Steve Dickson, chief executive of the Federal Aviation Administration (FAA), sits in the flight deck of a Boeing 737 MAX aircraft performing a pre-flight inspection prior to a pre-flight evaluation flight from Boeing Field in Seattle, Wash., Sept. 30, 2020.
Mike Siegel | Pool | via Reuters
The head of the Federal Aviation Administration was optimistic about Boeing's 737 Max after testing the aircraft on Wednesday. This was the final turn to get the jetliner to fly again after two fatal crashes.
Steve Dickson, a former commercial and military pilot, said last year he would not put the planes up for service if he did not fly the jet himself.
The 737 Max Jets, Boeing's bestseller, have been discontinued worldwide since March 2019 after 346 people were killed in accidents in Ethiopia and Indonesia.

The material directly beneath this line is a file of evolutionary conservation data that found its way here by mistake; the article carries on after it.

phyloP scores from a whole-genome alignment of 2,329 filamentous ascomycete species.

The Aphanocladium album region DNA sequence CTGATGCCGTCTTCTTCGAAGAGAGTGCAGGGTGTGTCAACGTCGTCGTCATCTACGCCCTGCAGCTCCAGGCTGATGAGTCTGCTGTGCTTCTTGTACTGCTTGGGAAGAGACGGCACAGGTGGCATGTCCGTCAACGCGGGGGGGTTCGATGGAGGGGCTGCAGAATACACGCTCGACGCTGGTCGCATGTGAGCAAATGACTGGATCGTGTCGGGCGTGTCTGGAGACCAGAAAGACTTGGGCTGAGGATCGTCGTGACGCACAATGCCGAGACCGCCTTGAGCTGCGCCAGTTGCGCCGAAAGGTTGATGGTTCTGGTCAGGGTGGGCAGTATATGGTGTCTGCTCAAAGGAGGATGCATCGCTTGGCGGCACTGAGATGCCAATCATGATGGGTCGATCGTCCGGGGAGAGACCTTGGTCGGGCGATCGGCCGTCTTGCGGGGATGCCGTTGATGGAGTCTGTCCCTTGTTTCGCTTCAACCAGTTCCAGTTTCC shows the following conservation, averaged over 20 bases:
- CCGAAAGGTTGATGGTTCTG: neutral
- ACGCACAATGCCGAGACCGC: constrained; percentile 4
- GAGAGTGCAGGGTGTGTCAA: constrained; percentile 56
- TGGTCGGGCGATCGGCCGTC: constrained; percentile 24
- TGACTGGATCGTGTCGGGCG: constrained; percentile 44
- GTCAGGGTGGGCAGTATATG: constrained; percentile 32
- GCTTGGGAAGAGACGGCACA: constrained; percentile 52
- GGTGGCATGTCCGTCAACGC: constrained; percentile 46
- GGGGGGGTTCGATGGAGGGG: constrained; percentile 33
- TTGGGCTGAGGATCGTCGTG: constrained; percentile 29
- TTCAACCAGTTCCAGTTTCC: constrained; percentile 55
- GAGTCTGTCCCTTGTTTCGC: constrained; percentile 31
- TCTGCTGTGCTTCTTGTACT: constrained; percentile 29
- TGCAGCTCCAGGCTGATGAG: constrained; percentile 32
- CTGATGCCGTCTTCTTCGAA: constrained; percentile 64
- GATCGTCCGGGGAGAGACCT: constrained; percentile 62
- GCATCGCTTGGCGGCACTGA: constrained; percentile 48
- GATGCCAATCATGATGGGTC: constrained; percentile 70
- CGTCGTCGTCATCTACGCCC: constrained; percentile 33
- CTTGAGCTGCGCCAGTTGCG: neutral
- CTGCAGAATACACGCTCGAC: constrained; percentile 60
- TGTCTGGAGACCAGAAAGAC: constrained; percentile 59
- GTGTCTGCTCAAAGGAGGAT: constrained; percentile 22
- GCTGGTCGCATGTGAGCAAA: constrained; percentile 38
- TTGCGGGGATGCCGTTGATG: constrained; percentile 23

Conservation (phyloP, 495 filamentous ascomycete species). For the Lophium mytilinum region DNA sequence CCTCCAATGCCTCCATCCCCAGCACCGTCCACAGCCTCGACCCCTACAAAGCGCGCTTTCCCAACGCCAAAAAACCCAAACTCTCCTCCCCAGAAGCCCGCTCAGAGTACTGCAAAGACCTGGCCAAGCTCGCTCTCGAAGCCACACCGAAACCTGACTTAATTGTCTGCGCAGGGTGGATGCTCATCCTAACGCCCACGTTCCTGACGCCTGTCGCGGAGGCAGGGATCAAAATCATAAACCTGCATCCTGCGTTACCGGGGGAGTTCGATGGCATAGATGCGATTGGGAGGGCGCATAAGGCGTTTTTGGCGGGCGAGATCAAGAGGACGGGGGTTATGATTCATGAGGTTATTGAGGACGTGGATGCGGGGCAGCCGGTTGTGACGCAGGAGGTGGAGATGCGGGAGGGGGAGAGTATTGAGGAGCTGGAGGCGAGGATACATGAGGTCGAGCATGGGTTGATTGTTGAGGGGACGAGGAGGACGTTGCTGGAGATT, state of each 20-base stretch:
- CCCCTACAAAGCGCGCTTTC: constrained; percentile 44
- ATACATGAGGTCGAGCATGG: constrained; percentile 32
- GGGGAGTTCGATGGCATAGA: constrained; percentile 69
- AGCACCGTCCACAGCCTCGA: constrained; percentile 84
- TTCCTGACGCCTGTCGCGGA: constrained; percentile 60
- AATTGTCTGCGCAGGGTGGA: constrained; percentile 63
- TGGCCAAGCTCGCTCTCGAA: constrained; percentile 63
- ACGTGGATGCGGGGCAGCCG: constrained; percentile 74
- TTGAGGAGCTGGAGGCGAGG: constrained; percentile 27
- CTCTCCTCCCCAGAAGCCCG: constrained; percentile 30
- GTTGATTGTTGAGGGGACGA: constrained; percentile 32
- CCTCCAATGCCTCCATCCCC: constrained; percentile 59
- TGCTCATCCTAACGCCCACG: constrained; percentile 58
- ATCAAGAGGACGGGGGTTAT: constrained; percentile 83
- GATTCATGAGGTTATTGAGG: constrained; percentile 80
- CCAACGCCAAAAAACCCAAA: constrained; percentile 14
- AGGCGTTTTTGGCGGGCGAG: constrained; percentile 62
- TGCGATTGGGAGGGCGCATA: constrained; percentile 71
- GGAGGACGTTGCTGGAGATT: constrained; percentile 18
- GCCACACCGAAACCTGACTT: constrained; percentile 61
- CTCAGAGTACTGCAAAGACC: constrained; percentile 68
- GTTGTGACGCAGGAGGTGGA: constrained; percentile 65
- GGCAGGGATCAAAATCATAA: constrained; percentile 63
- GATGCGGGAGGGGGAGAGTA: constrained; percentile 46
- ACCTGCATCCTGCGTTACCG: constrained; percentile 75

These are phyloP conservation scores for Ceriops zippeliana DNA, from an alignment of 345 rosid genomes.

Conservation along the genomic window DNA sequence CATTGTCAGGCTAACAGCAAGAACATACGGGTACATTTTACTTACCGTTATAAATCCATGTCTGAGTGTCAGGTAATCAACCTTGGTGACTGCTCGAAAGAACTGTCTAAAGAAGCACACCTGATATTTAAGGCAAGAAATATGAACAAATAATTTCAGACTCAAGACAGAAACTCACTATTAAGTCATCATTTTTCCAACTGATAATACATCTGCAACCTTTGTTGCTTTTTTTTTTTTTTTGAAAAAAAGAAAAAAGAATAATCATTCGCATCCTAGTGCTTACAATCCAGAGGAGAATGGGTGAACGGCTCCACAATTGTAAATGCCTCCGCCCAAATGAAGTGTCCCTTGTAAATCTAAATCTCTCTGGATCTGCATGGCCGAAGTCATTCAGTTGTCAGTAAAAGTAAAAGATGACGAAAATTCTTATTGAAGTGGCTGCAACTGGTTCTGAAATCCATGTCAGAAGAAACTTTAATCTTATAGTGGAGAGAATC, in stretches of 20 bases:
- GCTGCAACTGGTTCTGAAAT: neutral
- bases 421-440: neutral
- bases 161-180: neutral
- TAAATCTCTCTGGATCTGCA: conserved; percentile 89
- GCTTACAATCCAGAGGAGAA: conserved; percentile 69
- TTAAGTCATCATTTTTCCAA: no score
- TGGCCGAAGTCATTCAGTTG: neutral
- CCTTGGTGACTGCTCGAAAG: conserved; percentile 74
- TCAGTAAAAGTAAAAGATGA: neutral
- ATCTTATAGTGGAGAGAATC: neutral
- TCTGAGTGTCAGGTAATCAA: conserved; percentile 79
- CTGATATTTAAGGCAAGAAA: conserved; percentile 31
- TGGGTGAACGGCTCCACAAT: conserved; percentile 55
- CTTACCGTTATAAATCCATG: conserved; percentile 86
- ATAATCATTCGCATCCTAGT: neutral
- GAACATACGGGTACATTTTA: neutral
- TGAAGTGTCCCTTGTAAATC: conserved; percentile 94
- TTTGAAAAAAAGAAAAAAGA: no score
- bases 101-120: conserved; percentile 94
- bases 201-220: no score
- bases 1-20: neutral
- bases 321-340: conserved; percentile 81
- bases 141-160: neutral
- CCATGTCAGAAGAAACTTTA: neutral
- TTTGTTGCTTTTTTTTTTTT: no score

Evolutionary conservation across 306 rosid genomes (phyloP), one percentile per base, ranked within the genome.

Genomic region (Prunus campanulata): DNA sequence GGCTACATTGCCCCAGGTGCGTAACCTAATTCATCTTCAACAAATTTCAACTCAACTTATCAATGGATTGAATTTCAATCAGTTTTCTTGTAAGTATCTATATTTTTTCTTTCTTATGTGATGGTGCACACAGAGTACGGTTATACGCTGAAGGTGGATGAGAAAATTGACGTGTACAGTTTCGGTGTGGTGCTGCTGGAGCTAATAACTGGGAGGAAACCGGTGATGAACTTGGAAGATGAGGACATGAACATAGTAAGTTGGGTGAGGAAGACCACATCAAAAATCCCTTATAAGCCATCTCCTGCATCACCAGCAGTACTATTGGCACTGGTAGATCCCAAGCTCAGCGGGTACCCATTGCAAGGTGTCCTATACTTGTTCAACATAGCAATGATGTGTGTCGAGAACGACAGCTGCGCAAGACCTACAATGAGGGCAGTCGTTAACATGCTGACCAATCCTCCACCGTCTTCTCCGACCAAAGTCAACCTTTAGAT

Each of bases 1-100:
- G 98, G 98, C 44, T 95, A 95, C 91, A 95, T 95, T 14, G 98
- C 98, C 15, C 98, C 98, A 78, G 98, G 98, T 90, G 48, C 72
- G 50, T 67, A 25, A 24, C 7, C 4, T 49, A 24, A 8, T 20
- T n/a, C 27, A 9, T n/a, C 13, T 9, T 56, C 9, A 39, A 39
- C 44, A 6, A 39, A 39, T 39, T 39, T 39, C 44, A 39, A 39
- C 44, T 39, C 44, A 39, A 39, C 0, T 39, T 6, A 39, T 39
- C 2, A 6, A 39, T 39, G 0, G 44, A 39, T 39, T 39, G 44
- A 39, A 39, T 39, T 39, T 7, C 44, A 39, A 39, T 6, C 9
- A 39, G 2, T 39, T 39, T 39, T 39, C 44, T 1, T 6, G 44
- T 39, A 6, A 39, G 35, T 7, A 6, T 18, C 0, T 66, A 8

Boeing has made a number of changes to the aircraft since then. The pilots of both crashes struggled with an automated flight control system that the manufacturer has since made less powerful.
"I liked what I saw," Dickson told reporters, adding that he hadn't flown a 737 in nearly 15 years. "I felt that training prepared me to feel very comfortable." He flew the 737 Max 7, the smallest model in the family.
The FAA and other regulatory agencies review of the aircraft, as well as the new training that must be approved before the jets can be put back into service, are proceeding. That could end in the coming months, but Dickson reiterated that the agency doesn't have a set schedule.
American Airlines, which had 24 Max aircraft in its fleet at the time of landing, is preparing to train its 737 pilots in the aircraft as early as November. Pilot training could take weeks and it is not yet clear whether the planes could return to commercial fleets before the end of the year.